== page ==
If the rich are getting richer, what’s happening to the rest of us?
If you missed Sen. Bernie Sanders’ free showing of the documentary "Inequality for All" last weekend at Mount Anthony Union High School, it’s worth a look on Netflix or iTunes or however you can view it.
The eye-opening film by Robert Reich, former labor secretary in the Clinton administration, hammers home the idea that the majority of our country’s wealth resting in the hands of the few is continuing the erosion of the middle class.
Reich, now a professor of public policy at the University of California -- Berkeley, says in the film that the 400 wealthiest Americans hold as much of the country’s wealth as the remainder of the population (about 315 million, per census estimates).
What does that disparity do to the U.S. economy?
"It is a threat to our way of life," Reich said, noting that 95 percent of economic gains since the most recent recovery started in 2009 have gone to the country’s top 1 percent by net worth.
What would it mean to have a growing middle class rather than a disappearing one? More people with disposable income, a better-educated workforce, and a healthier workforce, for starters. As it stands now, a lot of people in what might be considered middle class roles are barely making ends meet.
"Fifty years ago, when General Motors was the largest employer in America, the typical GM worker got paid $35 an hour in today’s dollars. Today, America’s largest employer is Walmart, and the typical Walmart workers earns $8.80 an hour," Reich wrote in a recent blog post.
He’s a proponent of raising the minimum wage, as is Sanders.
"We have the most unequal distribution of wealth and income of any major country on earth, worse today in the United States than at any time since 1928 before the Great Depression," Sanders said recently during an MSNBC interview with Ed Schultz.
While Reich may have popularized the term "income inequality," Sanders has been working to get the word out in Vermont, in the senate, and in national media.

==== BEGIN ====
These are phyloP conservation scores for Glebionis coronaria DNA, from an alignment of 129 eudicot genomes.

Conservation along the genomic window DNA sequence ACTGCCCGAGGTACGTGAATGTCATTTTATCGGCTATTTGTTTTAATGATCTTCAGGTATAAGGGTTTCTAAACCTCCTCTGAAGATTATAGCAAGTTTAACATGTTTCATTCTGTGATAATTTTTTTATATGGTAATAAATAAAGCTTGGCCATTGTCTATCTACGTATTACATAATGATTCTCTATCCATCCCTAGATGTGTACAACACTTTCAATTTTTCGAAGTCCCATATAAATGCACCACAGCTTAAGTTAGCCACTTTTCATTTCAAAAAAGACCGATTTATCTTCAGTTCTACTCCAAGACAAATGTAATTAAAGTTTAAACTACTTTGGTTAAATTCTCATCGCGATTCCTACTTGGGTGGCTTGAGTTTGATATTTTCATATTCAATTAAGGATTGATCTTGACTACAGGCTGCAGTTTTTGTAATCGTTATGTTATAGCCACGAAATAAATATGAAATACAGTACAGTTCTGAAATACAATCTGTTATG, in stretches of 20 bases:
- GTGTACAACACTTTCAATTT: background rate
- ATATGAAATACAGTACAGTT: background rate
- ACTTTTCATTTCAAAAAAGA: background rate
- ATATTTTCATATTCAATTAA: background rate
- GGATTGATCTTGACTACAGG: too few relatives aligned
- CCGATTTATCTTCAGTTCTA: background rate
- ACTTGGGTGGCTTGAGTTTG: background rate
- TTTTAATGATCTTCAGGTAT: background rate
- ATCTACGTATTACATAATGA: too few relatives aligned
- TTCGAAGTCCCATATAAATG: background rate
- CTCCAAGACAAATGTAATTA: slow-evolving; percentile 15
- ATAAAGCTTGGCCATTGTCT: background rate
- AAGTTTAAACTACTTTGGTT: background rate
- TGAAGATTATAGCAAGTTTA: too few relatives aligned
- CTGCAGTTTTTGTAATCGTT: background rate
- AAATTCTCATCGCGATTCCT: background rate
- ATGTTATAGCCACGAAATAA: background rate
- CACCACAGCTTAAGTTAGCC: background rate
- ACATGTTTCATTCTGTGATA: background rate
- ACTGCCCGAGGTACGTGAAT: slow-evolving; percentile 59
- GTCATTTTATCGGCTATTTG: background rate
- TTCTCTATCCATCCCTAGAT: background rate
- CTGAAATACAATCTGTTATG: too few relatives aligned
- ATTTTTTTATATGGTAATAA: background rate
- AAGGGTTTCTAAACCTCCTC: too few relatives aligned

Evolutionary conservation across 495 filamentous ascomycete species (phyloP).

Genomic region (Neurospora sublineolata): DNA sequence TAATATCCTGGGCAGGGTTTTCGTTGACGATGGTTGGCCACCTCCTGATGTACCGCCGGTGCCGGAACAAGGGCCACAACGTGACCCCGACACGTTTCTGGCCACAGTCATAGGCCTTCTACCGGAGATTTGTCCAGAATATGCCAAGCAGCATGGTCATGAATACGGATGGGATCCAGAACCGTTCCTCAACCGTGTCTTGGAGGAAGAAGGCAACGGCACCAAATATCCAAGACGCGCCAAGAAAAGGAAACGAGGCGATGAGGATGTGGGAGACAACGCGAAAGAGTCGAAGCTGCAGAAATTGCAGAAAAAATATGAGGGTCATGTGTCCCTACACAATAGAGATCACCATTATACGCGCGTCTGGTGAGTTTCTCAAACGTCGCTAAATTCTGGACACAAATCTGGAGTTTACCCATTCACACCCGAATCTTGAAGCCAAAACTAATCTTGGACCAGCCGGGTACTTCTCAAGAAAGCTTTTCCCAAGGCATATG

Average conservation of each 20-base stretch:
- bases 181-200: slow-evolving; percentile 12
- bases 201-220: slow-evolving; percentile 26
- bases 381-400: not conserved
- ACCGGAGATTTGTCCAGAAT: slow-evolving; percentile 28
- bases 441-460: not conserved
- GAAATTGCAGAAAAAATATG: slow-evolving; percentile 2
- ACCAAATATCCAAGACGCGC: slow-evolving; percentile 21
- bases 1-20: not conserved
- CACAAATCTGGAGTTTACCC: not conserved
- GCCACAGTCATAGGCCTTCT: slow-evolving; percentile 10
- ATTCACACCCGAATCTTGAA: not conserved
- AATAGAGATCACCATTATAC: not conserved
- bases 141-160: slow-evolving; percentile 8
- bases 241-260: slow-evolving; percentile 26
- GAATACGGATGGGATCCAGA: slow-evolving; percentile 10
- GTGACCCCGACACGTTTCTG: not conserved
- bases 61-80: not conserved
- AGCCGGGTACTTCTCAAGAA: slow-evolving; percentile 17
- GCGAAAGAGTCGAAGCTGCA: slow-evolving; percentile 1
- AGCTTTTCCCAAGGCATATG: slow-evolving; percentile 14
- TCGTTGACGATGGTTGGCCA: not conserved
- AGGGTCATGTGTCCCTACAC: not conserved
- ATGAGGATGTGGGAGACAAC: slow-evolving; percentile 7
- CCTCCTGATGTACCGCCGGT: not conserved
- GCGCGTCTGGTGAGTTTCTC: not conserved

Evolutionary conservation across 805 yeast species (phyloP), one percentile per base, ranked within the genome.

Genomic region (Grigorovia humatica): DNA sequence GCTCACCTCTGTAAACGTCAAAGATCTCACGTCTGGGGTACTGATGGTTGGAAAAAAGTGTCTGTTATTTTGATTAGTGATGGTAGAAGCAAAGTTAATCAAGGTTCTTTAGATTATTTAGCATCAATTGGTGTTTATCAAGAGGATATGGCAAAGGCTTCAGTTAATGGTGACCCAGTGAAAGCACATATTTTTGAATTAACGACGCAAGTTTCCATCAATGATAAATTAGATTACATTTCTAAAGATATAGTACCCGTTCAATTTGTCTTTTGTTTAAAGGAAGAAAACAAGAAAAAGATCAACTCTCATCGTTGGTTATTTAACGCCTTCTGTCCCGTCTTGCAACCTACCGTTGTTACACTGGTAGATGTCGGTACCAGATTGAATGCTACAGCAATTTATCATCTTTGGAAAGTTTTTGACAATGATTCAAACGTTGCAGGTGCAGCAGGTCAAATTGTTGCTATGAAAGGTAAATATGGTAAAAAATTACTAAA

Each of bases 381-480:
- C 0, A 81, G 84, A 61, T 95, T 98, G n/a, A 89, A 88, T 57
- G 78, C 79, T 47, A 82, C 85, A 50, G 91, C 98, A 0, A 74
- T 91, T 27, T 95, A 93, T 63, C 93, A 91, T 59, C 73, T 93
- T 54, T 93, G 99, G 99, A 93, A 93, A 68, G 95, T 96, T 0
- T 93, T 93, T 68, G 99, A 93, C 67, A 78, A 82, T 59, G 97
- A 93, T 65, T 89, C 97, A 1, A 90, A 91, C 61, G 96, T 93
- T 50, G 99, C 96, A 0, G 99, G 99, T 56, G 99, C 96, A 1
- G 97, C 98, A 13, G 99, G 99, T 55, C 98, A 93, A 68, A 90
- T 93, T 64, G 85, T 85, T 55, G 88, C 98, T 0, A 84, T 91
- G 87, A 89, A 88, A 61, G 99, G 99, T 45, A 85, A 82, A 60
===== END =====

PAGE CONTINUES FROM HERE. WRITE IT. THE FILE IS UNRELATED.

Sanders on Sunday hosted four simultaneous free screenings of Reich’s film "Inequality for All" in the towns of Bennington, Brattleboro, Middlebury and St. Johnsbury. He "hosted" the film from Middlebury, issuing an introduction of the film beforehand and taking questions from each location after.
Bennington’s screening, held at the Mount Anthony Union High School Auditorium, drew about 50 -- a nice turnout for a Sunday morning event.
Sanders noted that income inequality is the most profound issue facing our country.
"Seventy percent of the GDP is determined by consumer spending. If the middle class does not have disposable income, then we can’t create jobs," Sanders said.
In the film, Reich proposed fixes that include raising the minimum wage, boosting public spending on education and infrastructure and raising taxes on the top earners.
"The middle class and the poor are the job creators, not the people at the top," he said. "We need to reframe the debate."
Especially alarming, said both Reich and Sanders, is the growing trend of wealthy donors giving millions upon millions to political candidates. For instance, casino magnate and billionaire Sheldon Adelson gave $93 million in donations to different groups during the 2012 presidential election, according to Sanders. About a third of that went to Restore Our Future, the Mitt Romney super PAC.
While super rich like Adelson amass seemingly boundless wealth (imagine being able to give away almost a billion dollars for a political race), wages for the working class have been staying the same or declining since the late 1970s.
"If we don’t get our act together, we are going to end up in a country where our economics and politics are controlled by a handful of individuals," Sanders said.
Both Sen. Sanders and Reich are ensuring that the debate about what our economic future should look like -- how we plan to shape it -- continues.
How can we make it better?
Laura Tyson, a former chair of the US President’s Council of Economic Advisers, recently wrote that "adjusted for inflation, today’s federal minimum wage of $7.25 per hour is 23 percent lower than it was in 1968. If it had kept up with inflation and with average productivity growth, it would be $25 per hour. At the current level, a worker employed full-time for a year earns only $15,080 - 19 percent below the poverty line for a family of three."
Raising the minimum wage would help to bring more people out of poverty, and perhaps restore some income equality.
A June 2013 study by the Economic Policy Institute found that income inequality has gotten worse over the past several decades due to policymakers cutting taxes on the rich -- the very top holders of wealth.
The reverse should also be true.
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